Andrew Zack argues eloquently that eBook production costs are higher than readers expect and understand.
Originals are books that are first appearing in eBook form and are not reprints of previously published books. And here the argument that eBooks should be cheaper and easier to produce than paper books really fails. To produce a quality eBook takes just as long and costs just as much as producing a quality paper book. Yes, you save some money on paper, printing, and binding. And you save some money on warehousing and shipping. But you incur other costs. But first let's look at the commonalities.
Of course the grim reality of the marketplace is that it doesn't matter how much something costs to produce, consumers have an expectation of 'value' that is very hard to shift. The trick is to find a profitable balance: if a reader won't pay more than $5 for an eBook (a reasonable price as far as I'm concerned), then if your eBook upfront costs and per-sale costs are greater than $5 per unit you are not going to have much luck.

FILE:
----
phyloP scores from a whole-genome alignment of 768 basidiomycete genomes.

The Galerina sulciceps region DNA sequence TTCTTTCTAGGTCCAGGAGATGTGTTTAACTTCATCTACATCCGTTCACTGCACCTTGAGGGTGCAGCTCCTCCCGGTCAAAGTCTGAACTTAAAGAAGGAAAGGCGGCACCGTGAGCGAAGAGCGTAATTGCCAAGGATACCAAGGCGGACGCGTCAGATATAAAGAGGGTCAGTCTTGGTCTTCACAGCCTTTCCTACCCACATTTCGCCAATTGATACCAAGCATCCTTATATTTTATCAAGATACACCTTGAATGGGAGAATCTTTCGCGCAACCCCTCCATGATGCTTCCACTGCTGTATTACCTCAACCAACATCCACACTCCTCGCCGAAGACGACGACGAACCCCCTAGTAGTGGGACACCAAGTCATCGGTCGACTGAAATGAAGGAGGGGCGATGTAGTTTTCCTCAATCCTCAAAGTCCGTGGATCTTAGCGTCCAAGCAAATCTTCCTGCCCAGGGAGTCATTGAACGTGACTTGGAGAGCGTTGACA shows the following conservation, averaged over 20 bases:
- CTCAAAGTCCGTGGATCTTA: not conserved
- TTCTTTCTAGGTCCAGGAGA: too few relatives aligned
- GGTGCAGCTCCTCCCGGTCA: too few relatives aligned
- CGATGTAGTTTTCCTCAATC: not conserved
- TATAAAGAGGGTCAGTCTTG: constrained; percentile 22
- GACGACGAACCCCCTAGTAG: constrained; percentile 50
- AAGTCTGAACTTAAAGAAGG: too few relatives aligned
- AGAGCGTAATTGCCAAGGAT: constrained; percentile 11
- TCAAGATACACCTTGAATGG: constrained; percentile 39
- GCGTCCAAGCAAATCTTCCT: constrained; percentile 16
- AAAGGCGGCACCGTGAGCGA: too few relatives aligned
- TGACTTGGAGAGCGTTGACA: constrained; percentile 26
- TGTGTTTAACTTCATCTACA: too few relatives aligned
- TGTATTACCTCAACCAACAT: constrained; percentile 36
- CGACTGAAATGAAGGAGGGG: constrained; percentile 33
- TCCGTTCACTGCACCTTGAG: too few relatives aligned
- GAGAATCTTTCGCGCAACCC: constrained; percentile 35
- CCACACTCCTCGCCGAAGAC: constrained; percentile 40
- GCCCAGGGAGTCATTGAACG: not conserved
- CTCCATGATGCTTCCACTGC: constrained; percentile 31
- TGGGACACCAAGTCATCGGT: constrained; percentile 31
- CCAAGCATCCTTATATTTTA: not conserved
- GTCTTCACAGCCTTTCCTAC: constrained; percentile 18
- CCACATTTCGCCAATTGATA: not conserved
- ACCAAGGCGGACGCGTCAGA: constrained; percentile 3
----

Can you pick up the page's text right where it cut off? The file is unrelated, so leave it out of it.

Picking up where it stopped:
Bear in mind I'm no expert on this at all, and have no experience selling books, just buying them. Personally, I'm not optimistic about the $0.99 eBook model, either (but hey, if you can make quality eBooks and sell them profitably at that price, I support you).
Andrew goes through the cost and royalty breakdown for his own small publishing business, and determines:
So who is getting rich here? No one, really. And are readers being overcharged for e-books? No.
However, have readers been led to believe that eBooks should cost less than they do? And far less than printed books? Yes.
It's a lengthy but valuable article, so do have read of the entire argument here: http://www.huffingtonpost.com/andrew-zack/making-ebooks-is-harder-t_b_1610953.html